Nina Ford Base Cabinets January 09th, 2018 - 10:09:59
However, if you are careful, purchasing cabinets online can be a smart budget move. You can purchase budget-friendly pre-made or stock kitchen cabinets that you repaint or finish yourself. Most times, you will have to install them yourself, so be prepared. Then again, your tastes may involve buying or designing custom cabinets online. You may require a special height, or you just want a unique look. You might want circular cabinets or some other shape! Some kitchen cabinet designs have glass inlays or fronts; those are usually always semi-custom or custom made. Other "bonus" perks that you may wish to install in your cabinets are pull out butcher blocks, rotating shelves, or pockets or spice racks on the inside of the cabinet doors themselves.
Custom Cabinets Custom Cabinets will almost always be the best quality cabinets that you can find. The cabinet company will usually visit your kitchen or bathroom and take field measurements themselves, and together with you, will design a functional layout for your project. In terms of quality, the cabinetmaker has to make each unit individually, so quality will be very high. Cabinet carcasses will typically be made out of 5/8" or 3/4" material, whether its a laminate material for ease of cleaning, or a hardwood plywood, it will be substantially stronger than particle board or medium density fiber-board.
Have you been shopping for kitchen cabinetry and been dissatisfied with the selection of the big box stores and import cabinet dealers? Well perhaps you should really take a close look at considering custom built kitchen cabinets as an option for your kitchen remodel project. Here I will discuss some of the advantages and disadvantages of both stock and custom cabinetry. Stock Kitchen Cabinetry What are stock kitchen cabinetry? Stock kitchen cabinets are cabinetry that are pre-built to a specific size and then resold by a cabinetry dealer. Stock cabinets are typically produced in 2 inch increments. In some basic kitchen layouts such as an L shaped kitchen you can lay cabinets out without much problem.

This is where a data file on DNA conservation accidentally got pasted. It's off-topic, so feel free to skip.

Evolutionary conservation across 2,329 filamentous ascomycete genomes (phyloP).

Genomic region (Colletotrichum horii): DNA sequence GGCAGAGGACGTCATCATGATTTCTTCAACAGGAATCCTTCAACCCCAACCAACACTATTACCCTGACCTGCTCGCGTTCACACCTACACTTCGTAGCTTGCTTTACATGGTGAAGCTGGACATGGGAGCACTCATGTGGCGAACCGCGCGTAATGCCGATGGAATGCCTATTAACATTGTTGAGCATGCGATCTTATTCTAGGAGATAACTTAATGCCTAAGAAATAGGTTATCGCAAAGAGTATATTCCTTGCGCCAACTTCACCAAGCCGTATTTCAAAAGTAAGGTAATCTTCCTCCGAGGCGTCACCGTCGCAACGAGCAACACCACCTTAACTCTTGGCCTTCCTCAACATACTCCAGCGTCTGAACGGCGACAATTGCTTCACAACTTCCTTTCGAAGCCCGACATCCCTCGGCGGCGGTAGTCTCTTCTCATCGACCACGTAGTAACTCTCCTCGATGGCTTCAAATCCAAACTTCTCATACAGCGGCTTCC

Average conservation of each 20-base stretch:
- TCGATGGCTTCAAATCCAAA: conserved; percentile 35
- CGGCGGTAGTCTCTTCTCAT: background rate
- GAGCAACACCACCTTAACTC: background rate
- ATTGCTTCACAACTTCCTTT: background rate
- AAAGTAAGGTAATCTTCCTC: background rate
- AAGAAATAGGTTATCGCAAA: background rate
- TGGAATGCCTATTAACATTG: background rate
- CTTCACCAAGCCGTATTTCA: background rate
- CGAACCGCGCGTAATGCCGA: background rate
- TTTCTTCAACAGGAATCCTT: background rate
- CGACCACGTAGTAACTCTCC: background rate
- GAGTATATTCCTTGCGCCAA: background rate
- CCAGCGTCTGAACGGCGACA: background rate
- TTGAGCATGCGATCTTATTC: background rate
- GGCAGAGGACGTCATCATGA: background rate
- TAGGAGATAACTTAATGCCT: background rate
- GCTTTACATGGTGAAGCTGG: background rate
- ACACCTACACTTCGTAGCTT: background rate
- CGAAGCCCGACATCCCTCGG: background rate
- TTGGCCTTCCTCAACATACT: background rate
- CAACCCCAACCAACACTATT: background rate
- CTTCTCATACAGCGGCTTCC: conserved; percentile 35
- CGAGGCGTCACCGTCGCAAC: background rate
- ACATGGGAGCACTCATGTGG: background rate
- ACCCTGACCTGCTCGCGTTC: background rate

In straight-run base-cabinets, one consideration that should be a priority is, if at all possible, to include "roll-outs" (variably called roll-out shelves, trays, etc.) factory-installed inside them; this is because "roll-outs" provide much better accessibility to items stored there (but, if your budget will only allow one roll-out per cabinet, be sure to place it on the cabinets bottom level). But, in case you happen to not be replacing perfectly fine base cabinets which do not have "roll-outs", all is not lost; that advantage can be added later via "inserts". And, if you are then unable to find "inserts" from a manufacturer, they can be self-built and installed.